Diagram and explain the rock cycle.
Describe the role of energy in the processes that change rock materials over time.
Use a model to demonstrate how erosion changes the surface of Earth.
Relate gravity to changes in Earth’s surface.
Identify the role of weathering of rocks in soil formation.
Describe and model the processes of fossil formation.
Describe how rock and fossil evidence is used to infer Earth’s history.
Describe how the deposition of rock materials produces layering of sedimentary rocks over time.
Identify the assumptions scientists make to determine relative ages of rock layers.
Explain why some sedimentary rock layers may not always appear with youngest rock on top and older rocks below (i.e., folding, faulting).
Research how fossils show evidence of the changing surface of the Earth.
Propose why more recently deposited rock layers are more likely to contain fossils resembling existing species than older rock layers.
Compare rapid and gradual changes to Earth’s surface.
Describe how energy from the Earth's interior causes changes to Earth’s surface (i.e., earthquakes, volcanoes).
Describe how earthquakes and volcanoes transfer energy from Earth's interior to the surface (e.g., seismic waves transfer mechanical energy, flowing magma transfers heat and mechanical energy).
Model the process of energy buildup and release in earthquakes.
Investigate and report possible reasons why the best engineering or ecological practices are not always followed in making decisions about building roads, dams, and other structures.
Model how small changes over time add up to major changes to Earth’s surface.
Movement involves one form of energy being transformed into another form. Energy has the potential to exert a force over a distance. Waves transfer energy such as sound, heat, light, and earthquakes through different mediums. Sound and light waves allow organisms to "hear" and "see" the world around them. Energy is classified as either kinetic or potential energy.
Every object exerts a gravitational force on every other object. The distance between objects and mass of the objects determine the force of gravity between them. This force is difficult to measure unless one of the objects has a very large mass. Unbalanced forces cause change in the motion of objects, while balanced forces do not.
Students will understand the relationships among energy, force, and motion.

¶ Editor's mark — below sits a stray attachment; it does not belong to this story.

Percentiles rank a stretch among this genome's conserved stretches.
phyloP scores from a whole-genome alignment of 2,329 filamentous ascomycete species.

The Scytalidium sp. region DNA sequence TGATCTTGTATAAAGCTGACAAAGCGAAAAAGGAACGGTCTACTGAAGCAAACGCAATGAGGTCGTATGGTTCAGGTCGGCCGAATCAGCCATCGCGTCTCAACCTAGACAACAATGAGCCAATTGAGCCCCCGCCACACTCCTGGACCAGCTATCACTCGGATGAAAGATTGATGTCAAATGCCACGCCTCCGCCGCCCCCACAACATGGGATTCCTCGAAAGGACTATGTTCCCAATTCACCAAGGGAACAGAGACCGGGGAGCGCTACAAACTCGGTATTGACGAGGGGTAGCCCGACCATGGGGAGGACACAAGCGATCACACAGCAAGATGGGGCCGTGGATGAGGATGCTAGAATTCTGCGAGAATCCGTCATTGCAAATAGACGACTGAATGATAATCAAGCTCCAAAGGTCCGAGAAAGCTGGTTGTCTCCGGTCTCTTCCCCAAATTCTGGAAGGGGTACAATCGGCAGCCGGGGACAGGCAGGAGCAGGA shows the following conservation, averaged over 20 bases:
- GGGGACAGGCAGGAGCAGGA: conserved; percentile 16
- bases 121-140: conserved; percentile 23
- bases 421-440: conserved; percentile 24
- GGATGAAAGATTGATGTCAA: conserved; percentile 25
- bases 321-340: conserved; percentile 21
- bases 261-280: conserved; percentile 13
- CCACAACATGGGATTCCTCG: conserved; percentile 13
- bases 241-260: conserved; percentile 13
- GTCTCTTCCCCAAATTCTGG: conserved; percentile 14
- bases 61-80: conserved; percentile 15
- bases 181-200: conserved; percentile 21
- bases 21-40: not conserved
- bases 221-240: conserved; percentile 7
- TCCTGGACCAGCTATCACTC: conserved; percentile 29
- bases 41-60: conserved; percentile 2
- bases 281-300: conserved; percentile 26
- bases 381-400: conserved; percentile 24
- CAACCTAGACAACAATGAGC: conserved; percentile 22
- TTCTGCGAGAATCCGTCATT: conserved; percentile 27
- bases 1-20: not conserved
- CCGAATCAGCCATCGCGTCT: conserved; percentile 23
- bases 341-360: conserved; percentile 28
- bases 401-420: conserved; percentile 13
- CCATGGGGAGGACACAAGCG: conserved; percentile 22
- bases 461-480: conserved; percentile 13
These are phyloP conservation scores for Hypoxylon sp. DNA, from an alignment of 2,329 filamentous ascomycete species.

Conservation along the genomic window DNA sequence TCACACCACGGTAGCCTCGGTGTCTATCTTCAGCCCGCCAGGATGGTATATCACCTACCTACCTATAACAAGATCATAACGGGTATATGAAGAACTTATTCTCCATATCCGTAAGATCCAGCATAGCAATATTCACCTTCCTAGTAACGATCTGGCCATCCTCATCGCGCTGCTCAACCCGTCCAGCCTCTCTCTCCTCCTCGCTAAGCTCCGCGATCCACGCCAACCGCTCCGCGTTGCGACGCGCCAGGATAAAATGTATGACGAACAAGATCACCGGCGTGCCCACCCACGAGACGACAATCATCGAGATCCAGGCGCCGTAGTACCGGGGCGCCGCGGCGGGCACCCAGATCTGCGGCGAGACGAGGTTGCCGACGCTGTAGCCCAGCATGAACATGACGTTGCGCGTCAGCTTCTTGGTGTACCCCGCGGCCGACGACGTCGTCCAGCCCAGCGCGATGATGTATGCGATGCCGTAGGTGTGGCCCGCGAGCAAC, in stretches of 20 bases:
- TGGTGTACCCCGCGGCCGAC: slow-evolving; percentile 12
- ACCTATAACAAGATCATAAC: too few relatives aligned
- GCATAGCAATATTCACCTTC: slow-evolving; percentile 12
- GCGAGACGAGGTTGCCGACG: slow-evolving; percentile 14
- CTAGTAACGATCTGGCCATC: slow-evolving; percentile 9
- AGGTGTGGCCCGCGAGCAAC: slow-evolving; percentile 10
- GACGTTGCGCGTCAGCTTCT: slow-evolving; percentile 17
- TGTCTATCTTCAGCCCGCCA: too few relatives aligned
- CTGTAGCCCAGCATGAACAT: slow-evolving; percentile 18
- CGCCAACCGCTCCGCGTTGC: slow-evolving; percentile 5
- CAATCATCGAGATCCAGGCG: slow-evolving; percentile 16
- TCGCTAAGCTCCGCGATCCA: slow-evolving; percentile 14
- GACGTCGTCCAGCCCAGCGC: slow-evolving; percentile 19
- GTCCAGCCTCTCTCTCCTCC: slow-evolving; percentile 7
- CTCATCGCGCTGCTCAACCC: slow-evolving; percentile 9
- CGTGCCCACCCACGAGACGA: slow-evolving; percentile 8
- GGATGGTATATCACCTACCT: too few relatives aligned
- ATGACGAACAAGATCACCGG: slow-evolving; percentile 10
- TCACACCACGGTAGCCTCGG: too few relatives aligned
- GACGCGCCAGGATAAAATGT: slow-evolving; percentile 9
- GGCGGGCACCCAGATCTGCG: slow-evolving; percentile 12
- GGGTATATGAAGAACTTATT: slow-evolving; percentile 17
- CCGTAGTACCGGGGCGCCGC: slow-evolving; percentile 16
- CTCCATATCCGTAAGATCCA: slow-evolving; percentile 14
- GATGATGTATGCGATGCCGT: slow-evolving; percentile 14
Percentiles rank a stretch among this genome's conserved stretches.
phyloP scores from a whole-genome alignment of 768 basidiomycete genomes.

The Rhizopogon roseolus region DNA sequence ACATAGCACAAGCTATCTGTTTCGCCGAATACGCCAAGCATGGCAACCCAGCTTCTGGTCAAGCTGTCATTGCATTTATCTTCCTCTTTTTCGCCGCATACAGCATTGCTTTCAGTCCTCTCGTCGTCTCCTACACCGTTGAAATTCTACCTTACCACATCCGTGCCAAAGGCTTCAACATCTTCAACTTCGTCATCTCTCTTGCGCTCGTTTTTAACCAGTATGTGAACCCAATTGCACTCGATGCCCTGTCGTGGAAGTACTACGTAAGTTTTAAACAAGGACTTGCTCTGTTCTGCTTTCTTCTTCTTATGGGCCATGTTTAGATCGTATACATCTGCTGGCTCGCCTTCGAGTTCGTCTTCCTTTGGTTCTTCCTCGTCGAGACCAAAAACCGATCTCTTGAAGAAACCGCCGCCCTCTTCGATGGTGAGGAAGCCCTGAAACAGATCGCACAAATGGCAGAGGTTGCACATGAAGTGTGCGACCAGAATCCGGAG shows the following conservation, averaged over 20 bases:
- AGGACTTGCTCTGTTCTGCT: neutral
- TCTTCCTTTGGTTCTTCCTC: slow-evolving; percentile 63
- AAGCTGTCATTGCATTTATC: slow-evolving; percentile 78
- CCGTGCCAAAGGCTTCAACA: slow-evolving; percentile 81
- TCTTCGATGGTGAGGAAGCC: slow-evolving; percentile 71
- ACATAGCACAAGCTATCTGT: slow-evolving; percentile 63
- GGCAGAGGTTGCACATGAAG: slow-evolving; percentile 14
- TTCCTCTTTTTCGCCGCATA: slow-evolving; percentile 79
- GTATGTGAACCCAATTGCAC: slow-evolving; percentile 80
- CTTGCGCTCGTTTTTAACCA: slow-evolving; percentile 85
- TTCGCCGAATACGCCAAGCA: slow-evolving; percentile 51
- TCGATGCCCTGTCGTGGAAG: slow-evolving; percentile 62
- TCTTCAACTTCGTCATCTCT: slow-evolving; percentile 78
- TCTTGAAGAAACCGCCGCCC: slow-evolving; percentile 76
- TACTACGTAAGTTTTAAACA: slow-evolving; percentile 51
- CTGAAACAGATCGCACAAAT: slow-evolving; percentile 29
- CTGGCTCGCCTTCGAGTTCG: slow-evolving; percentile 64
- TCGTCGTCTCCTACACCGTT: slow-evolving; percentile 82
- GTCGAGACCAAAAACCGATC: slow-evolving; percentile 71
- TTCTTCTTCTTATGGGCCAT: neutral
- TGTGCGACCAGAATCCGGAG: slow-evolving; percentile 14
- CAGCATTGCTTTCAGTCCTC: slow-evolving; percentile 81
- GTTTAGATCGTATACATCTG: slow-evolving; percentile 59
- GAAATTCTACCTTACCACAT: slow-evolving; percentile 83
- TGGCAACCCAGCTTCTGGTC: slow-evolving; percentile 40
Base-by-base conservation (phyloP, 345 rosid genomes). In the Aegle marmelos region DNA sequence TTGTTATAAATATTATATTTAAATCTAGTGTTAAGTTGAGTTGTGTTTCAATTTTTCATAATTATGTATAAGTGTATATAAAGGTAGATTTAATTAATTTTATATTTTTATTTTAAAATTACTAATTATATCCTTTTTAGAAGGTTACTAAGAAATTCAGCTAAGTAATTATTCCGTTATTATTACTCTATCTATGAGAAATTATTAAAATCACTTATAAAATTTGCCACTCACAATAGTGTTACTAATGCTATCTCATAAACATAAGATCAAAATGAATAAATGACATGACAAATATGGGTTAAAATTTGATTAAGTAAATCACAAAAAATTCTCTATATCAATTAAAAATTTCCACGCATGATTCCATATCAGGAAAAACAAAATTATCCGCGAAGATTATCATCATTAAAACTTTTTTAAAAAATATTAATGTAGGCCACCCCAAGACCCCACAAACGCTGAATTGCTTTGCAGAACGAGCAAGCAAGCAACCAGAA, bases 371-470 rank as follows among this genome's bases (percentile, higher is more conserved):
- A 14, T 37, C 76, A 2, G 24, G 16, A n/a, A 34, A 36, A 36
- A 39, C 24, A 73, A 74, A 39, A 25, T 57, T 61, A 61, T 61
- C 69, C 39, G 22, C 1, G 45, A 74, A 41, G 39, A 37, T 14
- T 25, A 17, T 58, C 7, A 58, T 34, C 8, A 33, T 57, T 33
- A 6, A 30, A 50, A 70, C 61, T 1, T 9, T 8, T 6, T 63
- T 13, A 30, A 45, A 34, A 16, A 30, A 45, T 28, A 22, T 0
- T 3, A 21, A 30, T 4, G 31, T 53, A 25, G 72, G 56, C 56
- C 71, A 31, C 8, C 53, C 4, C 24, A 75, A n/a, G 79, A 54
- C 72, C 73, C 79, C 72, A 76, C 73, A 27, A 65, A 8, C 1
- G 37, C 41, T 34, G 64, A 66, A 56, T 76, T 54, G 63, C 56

Investigate the transfer of energy through various materials.
Relate the energy of a wave to wavelength.
Compare the transfer of energy (i.e., sound, light, earthquake waves, heat) through various mediums.
Describe the spread of energy away from an energy-producing source.
Compare the transfer of heat by conduction, convection, and radiation and provide examples of each.
Demonstrate how white light can be separated into the visible color spectrum.
Examine the force exerted on objects by gravity.
Distinguish between mass and weight.
Cite examples of how Earth’s gravitational force on an object depends upon the mass of the object.
Describe how Earth’s gravitational force on an object depends upon the distance of the object from Earth.
Design and build structures to support a load.
Engineer (design and build) a machine that uses gravity to accomplish a task.
Investigate the application of forces that act on objects, and the resulting motion.
Calculate the mechanical advantage created by a lever.
Engineer a device that uses levers or inclined planes to create a mechanical advantage.
Engineer a device that uses friction to control the motion of an object.
Design and build a complex machine capable of doing a specified task.
Investigate the principles used to engineer changes in forces and motion.
Analyze various forms of energy and how living organisms sense and respond to energy.
Analyze the cyclic nature of potential and kinetic energy (e.g., a bouncing ball, a pendulum).
Trace the conversion of energy from one form of energy to another (e.g., light to chemical to mechanical).
Cite examples of how organisms sense various types of energy.
Investigate and report the response of various organisms to changes in energy (e.g., plant response to light, human response to motion, sound, light, insects’ response to changes in light intensity).
Investigate and describe how engineers have developed devices to help us sense various types of energy (e.g., seismographs, eyeglasses, telescopes, hearing aids).
have been produced by and for the teachers of the State of Utah. Copies
of these materials may be freely reproduced for teacher and classroom use.
When distributing these materials, credit should be given to Utah State
Office of Education. These materials may not be published, in whole or part,
or in any other format, without the written permission of the Utah State
Office of Education, 250 East 500 South, PO Box 144200, Salt Lake City,
For more information about this core curriculum, contact the USOE Specialist,
or visit the
Science - Secondary Home Page.
For general questions about Utah's Core Curriculum, contact the USOE Curriculum Director,
Sydnee Dickson .
UEN Contact Info: 801-581-2999 | 800-866-5852 |